6 – I Have to Act My Age

Here’s the next topic on the subject of ageism. In my life, I’ve met old men under 23 years-old—they dress in a very drab way, remain non-assuming and barely have any blood in their veins. I’ve also met 70+ year-old men who you’d feel totally cool partying with at a beach bonfire.

The people most affected by this limiting belief are guys who come from families that reinforce it. The most damage occurs when guys are told to “grow up” for pursuing passions or non-linear paths to success.

While age may create physical differences, a big part of it involves how you act. I don’t encourage acting immaturely, but likewise I don’t think it’s good to pigeonhole oneself into some pre-ordained set of behaviors judged by society as drab enough to be considered “mature”, whether that involves tucking your polo-shirts into your Khaki shorts, hanging out at the country club, or having your tattoos removed by laser because you think you’ve outgrown them.

5 – I Cannot Redefine Myself

This involves the idea that a person is set into a specific framework that cannot be altered. A banker is a banker, an accountant is an accountant, an unemployed “loser” is a “loser”. By contrast, it’s possible to be multi-faceted. In fact, it’s far healthier to be diversified. If you place all your stakes into some archetype you’ve created for yourself, what happens if that archetype is ruined?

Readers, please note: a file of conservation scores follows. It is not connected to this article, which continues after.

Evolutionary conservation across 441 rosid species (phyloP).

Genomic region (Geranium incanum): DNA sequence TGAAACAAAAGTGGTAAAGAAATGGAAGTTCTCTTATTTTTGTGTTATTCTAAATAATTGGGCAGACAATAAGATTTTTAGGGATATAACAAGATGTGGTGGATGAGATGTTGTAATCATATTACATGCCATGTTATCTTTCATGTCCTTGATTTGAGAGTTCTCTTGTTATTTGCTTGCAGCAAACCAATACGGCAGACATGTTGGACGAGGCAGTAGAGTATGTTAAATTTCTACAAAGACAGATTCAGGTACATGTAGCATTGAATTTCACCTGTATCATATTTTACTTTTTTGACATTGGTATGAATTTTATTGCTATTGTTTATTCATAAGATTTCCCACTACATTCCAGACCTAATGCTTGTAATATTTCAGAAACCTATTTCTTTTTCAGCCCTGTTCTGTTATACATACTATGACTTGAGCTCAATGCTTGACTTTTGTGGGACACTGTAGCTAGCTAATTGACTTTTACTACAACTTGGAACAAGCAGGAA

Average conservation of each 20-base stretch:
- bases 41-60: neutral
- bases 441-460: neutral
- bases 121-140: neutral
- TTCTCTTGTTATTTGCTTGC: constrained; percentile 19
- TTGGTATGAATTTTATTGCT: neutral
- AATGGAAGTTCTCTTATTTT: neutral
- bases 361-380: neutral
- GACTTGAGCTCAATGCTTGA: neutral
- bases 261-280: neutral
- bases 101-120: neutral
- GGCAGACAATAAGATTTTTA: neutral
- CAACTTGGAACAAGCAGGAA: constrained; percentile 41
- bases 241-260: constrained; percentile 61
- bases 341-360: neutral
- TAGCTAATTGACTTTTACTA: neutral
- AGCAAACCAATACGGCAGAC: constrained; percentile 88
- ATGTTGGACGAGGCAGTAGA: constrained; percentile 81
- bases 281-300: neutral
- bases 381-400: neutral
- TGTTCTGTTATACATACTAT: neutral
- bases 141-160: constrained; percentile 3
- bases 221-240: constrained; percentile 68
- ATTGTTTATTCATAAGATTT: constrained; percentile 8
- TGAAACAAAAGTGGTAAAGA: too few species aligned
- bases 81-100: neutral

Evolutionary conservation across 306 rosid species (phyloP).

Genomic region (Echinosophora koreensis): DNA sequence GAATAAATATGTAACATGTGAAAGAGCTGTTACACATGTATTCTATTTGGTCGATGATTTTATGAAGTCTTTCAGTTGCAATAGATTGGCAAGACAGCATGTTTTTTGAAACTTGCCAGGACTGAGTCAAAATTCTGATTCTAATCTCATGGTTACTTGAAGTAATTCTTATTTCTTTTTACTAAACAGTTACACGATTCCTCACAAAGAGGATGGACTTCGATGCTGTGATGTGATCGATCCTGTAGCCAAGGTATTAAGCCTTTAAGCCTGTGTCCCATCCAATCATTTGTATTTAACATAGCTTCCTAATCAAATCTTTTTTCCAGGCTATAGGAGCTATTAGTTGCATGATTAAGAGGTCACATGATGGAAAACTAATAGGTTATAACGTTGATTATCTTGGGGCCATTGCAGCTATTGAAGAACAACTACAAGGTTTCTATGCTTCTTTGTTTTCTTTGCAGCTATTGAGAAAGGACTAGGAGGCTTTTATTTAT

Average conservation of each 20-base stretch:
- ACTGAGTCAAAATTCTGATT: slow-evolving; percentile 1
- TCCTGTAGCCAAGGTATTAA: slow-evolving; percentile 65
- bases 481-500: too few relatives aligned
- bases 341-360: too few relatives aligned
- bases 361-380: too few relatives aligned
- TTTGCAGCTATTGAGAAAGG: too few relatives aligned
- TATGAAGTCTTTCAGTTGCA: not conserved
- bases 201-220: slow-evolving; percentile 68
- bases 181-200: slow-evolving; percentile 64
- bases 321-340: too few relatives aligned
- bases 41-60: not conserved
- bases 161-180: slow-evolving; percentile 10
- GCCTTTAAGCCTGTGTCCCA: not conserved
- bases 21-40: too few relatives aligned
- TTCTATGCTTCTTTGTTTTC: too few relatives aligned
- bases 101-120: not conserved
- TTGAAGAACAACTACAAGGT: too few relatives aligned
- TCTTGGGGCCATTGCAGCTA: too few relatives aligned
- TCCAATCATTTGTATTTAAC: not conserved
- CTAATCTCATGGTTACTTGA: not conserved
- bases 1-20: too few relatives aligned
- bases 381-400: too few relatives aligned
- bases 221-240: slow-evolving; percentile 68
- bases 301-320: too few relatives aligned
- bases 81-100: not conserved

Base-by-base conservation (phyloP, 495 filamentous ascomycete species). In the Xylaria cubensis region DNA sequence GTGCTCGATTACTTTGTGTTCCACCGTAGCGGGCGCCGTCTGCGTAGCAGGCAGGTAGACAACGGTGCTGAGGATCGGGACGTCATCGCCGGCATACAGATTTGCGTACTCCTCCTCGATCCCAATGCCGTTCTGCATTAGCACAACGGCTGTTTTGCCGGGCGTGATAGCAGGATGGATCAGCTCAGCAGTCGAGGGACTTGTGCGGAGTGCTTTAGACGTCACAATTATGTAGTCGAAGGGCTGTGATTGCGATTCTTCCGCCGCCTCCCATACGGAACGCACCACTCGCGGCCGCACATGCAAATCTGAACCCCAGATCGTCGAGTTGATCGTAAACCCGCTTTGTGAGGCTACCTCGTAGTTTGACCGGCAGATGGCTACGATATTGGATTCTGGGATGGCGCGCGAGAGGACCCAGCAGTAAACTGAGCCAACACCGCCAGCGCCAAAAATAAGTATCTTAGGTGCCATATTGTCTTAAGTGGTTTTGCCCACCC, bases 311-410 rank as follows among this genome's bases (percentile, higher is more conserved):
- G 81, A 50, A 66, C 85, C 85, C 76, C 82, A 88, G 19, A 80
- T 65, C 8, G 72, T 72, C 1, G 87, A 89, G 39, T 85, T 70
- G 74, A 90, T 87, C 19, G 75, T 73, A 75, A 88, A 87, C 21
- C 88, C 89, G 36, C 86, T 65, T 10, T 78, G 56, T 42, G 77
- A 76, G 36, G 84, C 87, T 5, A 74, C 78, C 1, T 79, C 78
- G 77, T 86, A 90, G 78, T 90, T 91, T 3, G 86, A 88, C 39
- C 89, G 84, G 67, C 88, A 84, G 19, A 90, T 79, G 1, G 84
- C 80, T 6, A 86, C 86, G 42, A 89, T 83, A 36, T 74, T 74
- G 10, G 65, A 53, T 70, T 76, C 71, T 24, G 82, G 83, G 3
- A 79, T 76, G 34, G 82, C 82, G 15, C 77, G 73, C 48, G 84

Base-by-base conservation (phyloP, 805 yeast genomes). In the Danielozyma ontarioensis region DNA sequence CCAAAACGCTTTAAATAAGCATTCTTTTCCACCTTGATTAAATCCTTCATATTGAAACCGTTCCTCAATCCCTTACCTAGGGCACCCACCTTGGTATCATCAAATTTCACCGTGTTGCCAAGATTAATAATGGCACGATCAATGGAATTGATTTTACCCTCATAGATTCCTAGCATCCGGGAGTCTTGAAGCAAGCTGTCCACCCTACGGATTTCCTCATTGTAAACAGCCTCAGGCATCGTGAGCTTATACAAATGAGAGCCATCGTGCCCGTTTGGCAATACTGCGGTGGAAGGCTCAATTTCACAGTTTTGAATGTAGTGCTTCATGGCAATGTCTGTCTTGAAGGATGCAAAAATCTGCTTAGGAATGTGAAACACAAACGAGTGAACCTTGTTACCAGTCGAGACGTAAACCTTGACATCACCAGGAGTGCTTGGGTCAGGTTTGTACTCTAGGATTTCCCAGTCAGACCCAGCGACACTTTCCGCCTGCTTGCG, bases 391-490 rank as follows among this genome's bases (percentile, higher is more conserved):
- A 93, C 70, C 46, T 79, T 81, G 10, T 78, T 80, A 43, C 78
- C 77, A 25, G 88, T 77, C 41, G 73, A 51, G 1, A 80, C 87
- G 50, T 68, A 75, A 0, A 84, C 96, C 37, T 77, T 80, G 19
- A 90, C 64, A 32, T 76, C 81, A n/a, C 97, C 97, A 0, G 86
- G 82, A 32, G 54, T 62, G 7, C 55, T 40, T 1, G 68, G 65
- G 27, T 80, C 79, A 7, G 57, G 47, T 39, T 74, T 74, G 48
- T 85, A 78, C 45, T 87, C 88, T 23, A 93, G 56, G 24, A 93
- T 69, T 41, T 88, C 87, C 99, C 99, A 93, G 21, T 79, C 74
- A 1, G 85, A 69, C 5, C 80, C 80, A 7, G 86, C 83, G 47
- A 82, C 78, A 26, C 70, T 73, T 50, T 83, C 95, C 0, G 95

For instance, a banker is a banker—until the banker is fired. What will he do then without an identity, besides retreat into a nervous breakdown? There’s ways to break out of this thinking, and one way is to create a career for yourself that’s an off-shoot of whatever you currently do, promote yourself with a website, and use it to help define what you believe in or stand for.

4 – I Have No Sexual Options

The crux of the whole “seduction” movement on the Internet is reaching out to guys who usually begin with this predisposition, and then they try to turn it 180 degrees. Again, it seems I can link this back to a type of ageist paranoia. The crux of this belief is that sex, girlfriends, and parties exist for guys age 25 and under. After that you need to be settled down and happily married, or you’re pretty much fucked. Ever meet guys in a rush to join the American dream?